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01 August 1975: The lasting inspiration of the Helsinki Accords

04 August 2020

On the 1st of August 1975 the Helsinki Final Act was signed by 35 European and North-American leaders. The date is not important in itself: it was the end of a long series of negotiations that had started in November 1972, also in Helsinki. One can even go back further and start with a Soviet proposal in 1954 – after Stalin’s death – for a conference on collective security in Europe, but that proposal didn’t go anywhere until the relationship between the two Germany’s had changed.

Wandel durch Annäherung became not only the slogan in the relationship between the two Germany’s but also for détente in the East-West divide. Was there a grand bargain for an acknowledgement of the post-WW II borders in Europe on the one hand and a recognition of the rule of law and legislation that recognizes individual liberties on the other?

The contours of such a deal became clear during what was called the Multilateral Preparatory Talks, which started in November 1972 and ended in June 1973. Start and finish were – again – in Helsinki, but most of the work in between was done in Geneva. The recommendations which were agreed upon in these talks already contained all the important principles that form the Helsinki Decalogue: sovereign equality, refraining from the threat or use of force, inviolability of frontiers, territorial integrity of States, peaceful settlement of disputes, non-intervention in internal affairs, respect for human rights and individual freedoms, equal rights and self-determination of peoples, co-operation among States, and fulfillment in good faith of obligations under international law.

In the actual negotiations of the Conference on Security and Cooperation in Europe that followed the preparatory talks and that were crowned with success on August 1 1975, these principles formed the basis for agreement on a series of concrete measures, subdivided into three “baskets” and an agreement that this would not be a one-shot affair. There would be follow-up conferences every five years. As President Ford said on that 1st of August: “History will judge this conference not by what we say here today, but what we will do tomorrow – not by the promises we make, but by the promises we keep”.

There is not a straight line from the Helsinki Accords to the end of the Cold War, but it is beyond dispute that the agreement in Helsinki was a major factor in the process that led to the fall of the Berlin Wall and the raising of the Iron Curtain. For one thing it led to the creation of the Moscow Helsinki Group, Charta 77 and similar groups that played an important role in effectuating the changes that were envisaged by the Helsinki Accords.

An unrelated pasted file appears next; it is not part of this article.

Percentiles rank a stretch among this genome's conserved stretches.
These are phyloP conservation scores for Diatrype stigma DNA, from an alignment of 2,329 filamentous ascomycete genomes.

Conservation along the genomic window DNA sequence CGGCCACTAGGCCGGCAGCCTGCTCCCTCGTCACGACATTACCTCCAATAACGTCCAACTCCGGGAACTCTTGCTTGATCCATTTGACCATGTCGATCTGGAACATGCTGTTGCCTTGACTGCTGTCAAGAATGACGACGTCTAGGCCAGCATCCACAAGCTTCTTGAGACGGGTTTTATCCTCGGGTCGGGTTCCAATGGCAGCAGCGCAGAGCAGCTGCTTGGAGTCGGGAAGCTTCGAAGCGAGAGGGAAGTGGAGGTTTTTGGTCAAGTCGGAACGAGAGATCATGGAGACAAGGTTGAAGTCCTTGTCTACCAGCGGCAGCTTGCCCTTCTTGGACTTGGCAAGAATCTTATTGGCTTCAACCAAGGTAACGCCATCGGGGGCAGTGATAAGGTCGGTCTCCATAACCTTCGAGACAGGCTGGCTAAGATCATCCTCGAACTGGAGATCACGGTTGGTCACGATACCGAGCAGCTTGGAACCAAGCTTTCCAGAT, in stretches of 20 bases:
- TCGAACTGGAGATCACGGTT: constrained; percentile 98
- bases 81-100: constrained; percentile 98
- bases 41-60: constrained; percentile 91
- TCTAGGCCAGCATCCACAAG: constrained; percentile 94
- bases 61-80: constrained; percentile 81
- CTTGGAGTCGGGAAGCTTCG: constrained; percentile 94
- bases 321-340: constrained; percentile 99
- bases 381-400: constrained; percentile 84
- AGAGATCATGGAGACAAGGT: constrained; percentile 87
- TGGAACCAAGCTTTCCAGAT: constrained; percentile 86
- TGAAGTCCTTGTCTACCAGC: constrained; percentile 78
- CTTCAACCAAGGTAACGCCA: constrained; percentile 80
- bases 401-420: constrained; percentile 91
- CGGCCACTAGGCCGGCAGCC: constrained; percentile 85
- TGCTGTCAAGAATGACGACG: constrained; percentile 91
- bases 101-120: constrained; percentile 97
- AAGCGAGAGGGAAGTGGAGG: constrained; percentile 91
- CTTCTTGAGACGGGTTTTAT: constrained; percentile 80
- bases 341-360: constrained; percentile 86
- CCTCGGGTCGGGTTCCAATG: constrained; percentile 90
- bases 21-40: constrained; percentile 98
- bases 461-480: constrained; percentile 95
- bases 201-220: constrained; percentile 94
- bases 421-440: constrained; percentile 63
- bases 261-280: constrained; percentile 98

History never rests. It is undeniable that new tensions and new fault lines have appeared in Europe, especially in the last five years. Is Europe still whole and free, as President George Bush Sr. declared in 1989?

While there are fault lines in Europe between north and south, and between east and west, the major fault line is between most of Europe and the Russian Federation. Russia that violated the principle that borders be only changed by peaceful means; Russia, where the rule of law is weak (too weak for many international corporations that have to make investment decisions); where independent media are pushed to the margin and where political opposition is gagged. That the Russian Federation is unhappy with the status quo is one of the reasons why the OSCE – child of Helsinki – is in crisis. Still dialogue is the only way forward.

The Netherlands Helsinki Committee proudly stands in the Helsinki tradition. The Helsinki Final Act is after 45 years still a source of inspiration.

It is a set of commitments that still needs implementation. It is still necessary to strengthen the rule of law in Europe, not only in Russia, but in many other European countries as well, in and outside the European Union. It is still necessary to safeguard human rights in Europe, and North-America as well. And a strong civil society in the whole OSCE area is much needed oil in the machinery of democracy.

Piet de Klerk, Chairman of the NHC Supervisory Board

About the author

Piet de Klerk has over 25 years experience in diplomacy and international politics at the Netherlands Ministry of Foreign Affairs, in particular in the security and human rights fields. Most recently, de Klerk was Ambassador at Large for the Netherlands Ministry of Foreign Affairs, during which time he acted as Special Envoy for Counterterrorism. Prior to this, he was the Ambassador to Jordan, where he focussed on matters of humanitarian assistance and human rights. De Klerk was also Ambassador for Human Rights, where he was responsible for human rights dialogues with other states and civil society organizations in the Netherlands and abroad. He has also worked extensively in the security field of nuclear disarmament and arms control. He worked for five years at the International Atomic Energy Agency, and in recent years was chairman of the Nuclear Suppliers Group and the Missile Technology Control Regime. He still is one of the co-chairs of the International Partnership for Nuclear Disarmament Verification.

De Klerk studied at the University of Amsterdam, as well as in Leiden and Milan. He holds a Master of Science degree in Physics (cum laude) and in Mathematics.